Page 4412 - Week 14 - Thursday, 28 November 2013
available to them in this place to debate issues, to get into the detail of bills, to get into the detail of papers.
Mr Smyth says the government never brings back reports. The government brought back reports throughout this year, items on the notice paper that had been noted and adjourned, and there were no speakers—no speakers from the Liberal Party. They have nothing to say, nothing to talk about.
That is not our problem but it certainly does not give the Liberal Party any grounds to stand up and say that there is not enough time in the Assembly sitting calendar. The calendar is comprehensive. It provides a time to deal with all of the business of the Assembly, and I commend the proposed calendar as I have circulated to members.
MADAM SPEAKER: Mr Corbell, could I ask you to withdraw the imputation that no-one was awake in this chamber.
MR CORBELL: I withdraw it.
MADAM SPEAKER: Thank you.
MR HANSON (Molonglo—Leader of the Opposition) (12.13): Certainly I commend Mr Smyth for his amendment, and I would like to briefly respond to some of the nonsense from those opposite. The point is that what we are not seeing—and I accept that—is a great agenda from the government in terms of the legislative program, and that could be debated.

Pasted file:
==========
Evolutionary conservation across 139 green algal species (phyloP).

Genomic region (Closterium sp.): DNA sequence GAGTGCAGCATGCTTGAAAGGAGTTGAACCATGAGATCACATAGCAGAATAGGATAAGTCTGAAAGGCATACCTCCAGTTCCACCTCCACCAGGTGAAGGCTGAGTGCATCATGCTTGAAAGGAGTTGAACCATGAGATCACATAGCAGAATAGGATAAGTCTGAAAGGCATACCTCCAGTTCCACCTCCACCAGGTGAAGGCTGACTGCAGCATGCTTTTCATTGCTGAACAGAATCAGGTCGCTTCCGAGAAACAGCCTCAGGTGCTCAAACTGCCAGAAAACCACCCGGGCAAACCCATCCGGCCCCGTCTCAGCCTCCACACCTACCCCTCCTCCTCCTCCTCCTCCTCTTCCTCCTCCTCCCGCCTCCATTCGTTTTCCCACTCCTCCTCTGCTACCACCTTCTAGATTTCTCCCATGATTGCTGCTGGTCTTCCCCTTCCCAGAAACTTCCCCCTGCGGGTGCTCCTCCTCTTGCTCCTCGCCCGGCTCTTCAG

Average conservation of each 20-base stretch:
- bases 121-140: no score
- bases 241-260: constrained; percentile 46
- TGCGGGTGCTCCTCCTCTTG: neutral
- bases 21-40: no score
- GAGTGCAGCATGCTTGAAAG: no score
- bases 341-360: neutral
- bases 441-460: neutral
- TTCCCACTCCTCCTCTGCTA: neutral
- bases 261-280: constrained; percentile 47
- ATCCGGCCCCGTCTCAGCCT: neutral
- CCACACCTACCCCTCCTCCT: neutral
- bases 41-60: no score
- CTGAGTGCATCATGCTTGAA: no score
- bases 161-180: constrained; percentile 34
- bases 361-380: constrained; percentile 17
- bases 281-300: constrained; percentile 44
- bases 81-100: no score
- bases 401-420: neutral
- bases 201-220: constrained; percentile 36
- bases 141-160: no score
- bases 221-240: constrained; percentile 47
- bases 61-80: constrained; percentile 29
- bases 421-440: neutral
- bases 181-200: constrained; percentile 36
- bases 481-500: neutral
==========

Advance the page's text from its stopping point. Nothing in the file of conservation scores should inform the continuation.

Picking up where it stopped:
Mr Corbell raises an issue of a piece of legislation that was responded to by one speaker on this side. But I would say that, in the course of events in this place, when there is legislation, there is one speaker from the government, that is, the minister, and there is one speaker from the opposition, that is, the shadow minister. That is the form of this place.
On occasion the government will have something which is of particular importance, perhaps, to them, and everybody wants to get on the record. That does not necessarily mean that the opposition will respond in kind and break with the conventions of this place where we have only a minister and a shadow minister speak. That is a nonsense. So let us make it clear that that is a nonsense.
I move then to the point that we have, as an opposition, not spoken at length. The functions of this place are manifold, but it is for the government to introduce and get on with its agenda. We have just talked about that. But it is also a very important mechanism or tool for the scrutiny of government.
We hear much from the Chief Minister about open and accountable government—and some of those mechanisms are questions without notice—and what we will see here, the difference between what is proposed by Mr Corbell and the amendment of Mr Smyth is a significant reduction in the number of questions without notice that will be asked. There will be significantly fewer MPIs and, importantly to the opposition, far less opportunity—and this should be an issue for the government backbenchers as well—for private members’ business.